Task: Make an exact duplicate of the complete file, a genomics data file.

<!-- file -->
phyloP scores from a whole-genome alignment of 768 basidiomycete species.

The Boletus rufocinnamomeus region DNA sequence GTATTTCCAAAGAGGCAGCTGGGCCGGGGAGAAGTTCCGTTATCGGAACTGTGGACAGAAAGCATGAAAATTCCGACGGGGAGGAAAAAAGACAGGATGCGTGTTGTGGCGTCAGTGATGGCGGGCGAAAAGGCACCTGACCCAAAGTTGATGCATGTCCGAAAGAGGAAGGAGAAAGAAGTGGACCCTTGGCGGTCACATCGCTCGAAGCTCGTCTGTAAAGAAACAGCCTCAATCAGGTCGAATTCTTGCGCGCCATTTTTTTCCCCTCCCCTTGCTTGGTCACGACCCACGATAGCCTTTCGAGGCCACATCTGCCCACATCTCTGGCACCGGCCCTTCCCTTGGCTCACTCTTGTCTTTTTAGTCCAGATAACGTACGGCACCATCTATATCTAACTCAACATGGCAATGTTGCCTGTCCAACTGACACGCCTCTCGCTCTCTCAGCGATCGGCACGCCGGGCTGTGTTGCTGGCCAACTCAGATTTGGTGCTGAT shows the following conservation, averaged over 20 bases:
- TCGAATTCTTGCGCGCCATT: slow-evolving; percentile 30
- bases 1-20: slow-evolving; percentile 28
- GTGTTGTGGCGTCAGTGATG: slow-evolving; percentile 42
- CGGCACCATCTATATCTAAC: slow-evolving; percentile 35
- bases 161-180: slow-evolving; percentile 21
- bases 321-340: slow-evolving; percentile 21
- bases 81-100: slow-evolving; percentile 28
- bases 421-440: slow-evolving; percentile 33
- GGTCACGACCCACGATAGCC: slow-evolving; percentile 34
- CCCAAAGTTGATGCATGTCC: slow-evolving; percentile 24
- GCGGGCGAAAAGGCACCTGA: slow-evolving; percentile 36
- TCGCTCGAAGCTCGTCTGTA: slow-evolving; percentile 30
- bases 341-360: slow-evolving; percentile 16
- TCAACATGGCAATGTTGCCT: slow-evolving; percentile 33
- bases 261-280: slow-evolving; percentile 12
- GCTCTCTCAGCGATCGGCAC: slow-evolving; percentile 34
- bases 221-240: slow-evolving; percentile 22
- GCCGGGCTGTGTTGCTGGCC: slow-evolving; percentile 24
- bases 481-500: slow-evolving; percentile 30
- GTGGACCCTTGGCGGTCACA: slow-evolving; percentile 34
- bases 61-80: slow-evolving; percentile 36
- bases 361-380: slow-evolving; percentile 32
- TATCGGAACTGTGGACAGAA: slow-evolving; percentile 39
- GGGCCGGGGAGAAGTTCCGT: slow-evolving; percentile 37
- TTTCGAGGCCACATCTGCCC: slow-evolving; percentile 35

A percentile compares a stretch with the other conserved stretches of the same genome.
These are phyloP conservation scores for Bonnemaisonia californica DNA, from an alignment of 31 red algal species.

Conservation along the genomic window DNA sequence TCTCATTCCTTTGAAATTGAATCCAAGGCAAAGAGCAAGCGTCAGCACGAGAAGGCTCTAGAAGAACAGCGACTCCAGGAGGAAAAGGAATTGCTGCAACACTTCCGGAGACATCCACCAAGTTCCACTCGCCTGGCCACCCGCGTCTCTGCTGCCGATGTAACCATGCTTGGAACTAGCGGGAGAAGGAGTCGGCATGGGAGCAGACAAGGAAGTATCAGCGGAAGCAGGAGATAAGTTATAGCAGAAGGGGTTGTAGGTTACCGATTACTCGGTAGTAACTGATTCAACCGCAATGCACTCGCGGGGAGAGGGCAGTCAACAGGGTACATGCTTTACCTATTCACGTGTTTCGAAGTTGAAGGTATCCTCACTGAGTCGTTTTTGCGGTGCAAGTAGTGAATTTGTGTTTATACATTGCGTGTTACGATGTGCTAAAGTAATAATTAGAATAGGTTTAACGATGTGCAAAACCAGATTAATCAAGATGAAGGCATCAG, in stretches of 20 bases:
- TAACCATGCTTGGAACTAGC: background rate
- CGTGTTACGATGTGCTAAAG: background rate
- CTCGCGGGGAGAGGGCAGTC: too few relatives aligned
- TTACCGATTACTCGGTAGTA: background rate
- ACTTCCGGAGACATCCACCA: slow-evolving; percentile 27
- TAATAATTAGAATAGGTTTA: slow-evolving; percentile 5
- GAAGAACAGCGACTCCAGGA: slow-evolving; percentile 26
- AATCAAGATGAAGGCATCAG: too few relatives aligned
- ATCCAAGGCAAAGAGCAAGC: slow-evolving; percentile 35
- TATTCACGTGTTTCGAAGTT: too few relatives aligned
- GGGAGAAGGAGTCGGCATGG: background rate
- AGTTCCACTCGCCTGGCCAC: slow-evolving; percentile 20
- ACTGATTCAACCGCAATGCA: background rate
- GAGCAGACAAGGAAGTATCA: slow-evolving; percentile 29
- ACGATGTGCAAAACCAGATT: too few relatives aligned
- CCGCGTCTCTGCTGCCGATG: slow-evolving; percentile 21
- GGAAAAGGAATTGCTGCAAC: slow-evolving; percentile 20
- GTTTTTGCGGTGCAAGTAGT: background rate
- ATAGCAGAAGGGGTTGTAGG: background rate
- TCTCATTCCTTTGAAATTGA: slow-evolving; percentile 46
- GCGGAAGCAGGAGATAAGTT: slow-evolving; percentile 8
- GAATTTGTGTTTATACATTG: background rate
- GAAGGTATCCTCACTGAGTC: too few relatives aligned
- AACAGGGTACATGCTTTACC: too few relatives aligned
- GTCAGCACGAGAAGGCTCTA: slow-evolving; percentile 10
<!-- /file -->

phyloP scores from a whole-genome alignment of 768 basidiomycete species.

The Boletus rufocinnamomeus region DNA sequence GTATTTCCAAAGAGGCAGCTGGGCCGGGGAGAAGTTCCGTTATCGGAACTGTGGACAGAAAGCATGAAAATTCCGACGGGGAGGAAAAAAGACAGGATGCGTGTTGTGGCGTCAGTGATGGCGGGCGAAAAGGCACCTGACCCAAAGTTGATGCATGTCCGAAAGAGGAAGGAGAAAGAAGTGGACCCTTGGCGGTCACATCGCTCGAAGCTCGTCTGTAAAGAAACAGCCTCAATCAGGTCGAATTCTTGCGCGCCATTTTTTTCCCCTCCCCTTGCTTGGTCACGACCCACGATAGCCTTTCGAGGCCACATCTGCCCACATCTCTGGCACCGGCCCTTCCCTTGGCTCACTCTTGTCTTTTTAGTCCAGATAACGTACGGCACCATCTATATCTAACTCAACATGGCAATGTTGCCTGTCCAACTGACACGCCTCTCGCTCTCTCAGCGATCGGCACGCCGGGCTGTGTTGCTGGCCAACTCAGATTTGGTGCTGAT shows the following conservation, averaged over 20 bases:
- TCGAATTCTTGCGCGCCATT: slow-evolving; percentile 30
- bases 1-20: slow-evolving; percentile 28
- GTGTTGTGGCGTCAGTGATG: slow-evolving; percentile 42
- CGGCACCATCTATATCTAAC: slow-evolving; percentile 35
- bases 161-180: slow-evolving; percentile 21
- bases 321-340: slow-evolving; percentile 21
- bases 81-100: slow-evolving; percentile 28
- bases 421-440: slow-evolving; percentile 33
- GGTCACGACCCACGATAGCC: slow-evolving; percentile 34
- CCCAAAGTTGATGCATGTCC: slow-evolving; percentile 24
- GCGGGCGAAAAGGCACCTGA: slow-evolving; percentile 36
- TCGCTCGAAGCTCGTCTGTA: slow-evolving; percentile 30
- bases 341-360: slow-evolving; percentile 16
- TCAACATGGCAATGTTGCCT: slow-evolving; percentile 33
- bases 261-280: slow-evolving; percentile 12
- GCTCTCTCAGCGATCGGCAC: slow-evolving; percentile 34
- bases 221-240: slow-evolving; percentile 22
- GCCGGGCTGTGTTGCTGGCC: slow-evolving; percentile 24
- bases 481-500: slow-evolving; percentile 30
- GTGGACCCTTGGCGGTCACA: slow-evolving; percentile 34
- bases 61-80: slow-evolving; percentile 36
- bases 361-380: slow-evolving; percentile 32
- TATCGGAACTGTGGACAGAA: slow-evolving; percentile 39
- GGGCCGGGGAGAAGTTCCGT: slow-evolving; percentile 37
- TTTCGAGGCCACATCTGCCC: slow-evolving; percentile 35

A percentile compares a stretch with the other conserved stretches of the same genome.
These are phyloP conservation scores for Bonnemaisonia californica DNA, from an alignment of 31 red algal species.

Conservation along the genomic window DNA sequence TCTCATTCCTTTGAAATTGAATCCAAGGCAAAGAGCAAGCGTCAGCACGAGAAGGCTCTAGAAGAACAGCGACTCCAGGAGGAAAAGGAATTGCTGCAACACTTCCGGAGACATCCACCAAGTTCCACTCGCCTGGCCACCCGCGTCTCTGCTGCCGATGTAACCATGCTTGGAACTAGCGGGAGAAGGAGTCGGCATGGGAGCAGACAAGGAAGTATCAGCGGAAGCAGGAGATAAGTTATAGCAGAAGGGGTTGTAGGTTACCGATTACTCGGTAGTAACTGATTCAACCGCAATGCACTCGCGGGGAGAGGGCAGTCAACAGGGTACATGCTTTACCTATTCACGTGTTTCGAAGTTGAAGGTATCCTCACTGAGTCGTTTTTGCGGTGCAAGTAGTGAATTTGTGTTTATACATTGCGTGTTACGATGTGCTAAAGTAATAATTAGAATAGGTTTAACGATGTGCAAAACCAGATTAATCAAGATGAAGGCATCAG, in stretches of 20 bases:
- TAACCATGCTTGGAACTAGC: background rate
- CGTGTTACGATGTGCTAAAG: background rate
- CTCGCGGGGAGAGGGCAGTC: too few relatives aligned
- TTACCGATTACTCGGTAGTA: background rate
- ACTTCCGGAGACATCCACCA: slow-evolving; percentile 27
- TAATAATTAGAATAGGTTTA: slow-evolving; percentile 5
- GAAGAACAGCGACTCCAGGA: slow-evolving; percentile 26
- AATCAAGATGAAGGCATCAG: too few relatives aligned
- ATCCAAGGCAAAGAGCAAGC: slow-evolving; percentile 35
- TATTCACGTGTTTCGAAGTT: too few relatives aligned
- GGGAGAAGGAGTCGGCATGG: background rate
- AGTTCCACTCGCCTGGCCAC: slow-evolving; percentile 20
- ACTGATTCAACCGCAATGCA: background rate
- GAGCAGACAAGGAAGTATCA: slow-evolving; percentile 29
- ACGATGTGCAAAACCAGATT: too few relatives aligned
- CCGCGTCTCTGCTGCCGATG: slow-evolving; percentile 21
- GGAAAAGGAATTGCTGCAAC: slow-evolving; percentile 20
- GTTTTTGCGGTGCAAGTAGT: background rate
- ATAGCAGAAGGGGTTGTAGG: background rate
- TCTCATTCCTTTGAAATTGA: slow-evolving; percentile 46
- GCGGAAGCAGGAGATAAGTT: slow-evolving; percentile 8
- GAATTTGTGTTTATACATTG: background rate
- GAAGGTATCCTCACTGAGTC: too few relatives aligned
- AACAGGGTACATGCTTTACC: too few relatives aligned
- GTCAGCACGAGAAGGCTCTA: slow-evolving; percentile 10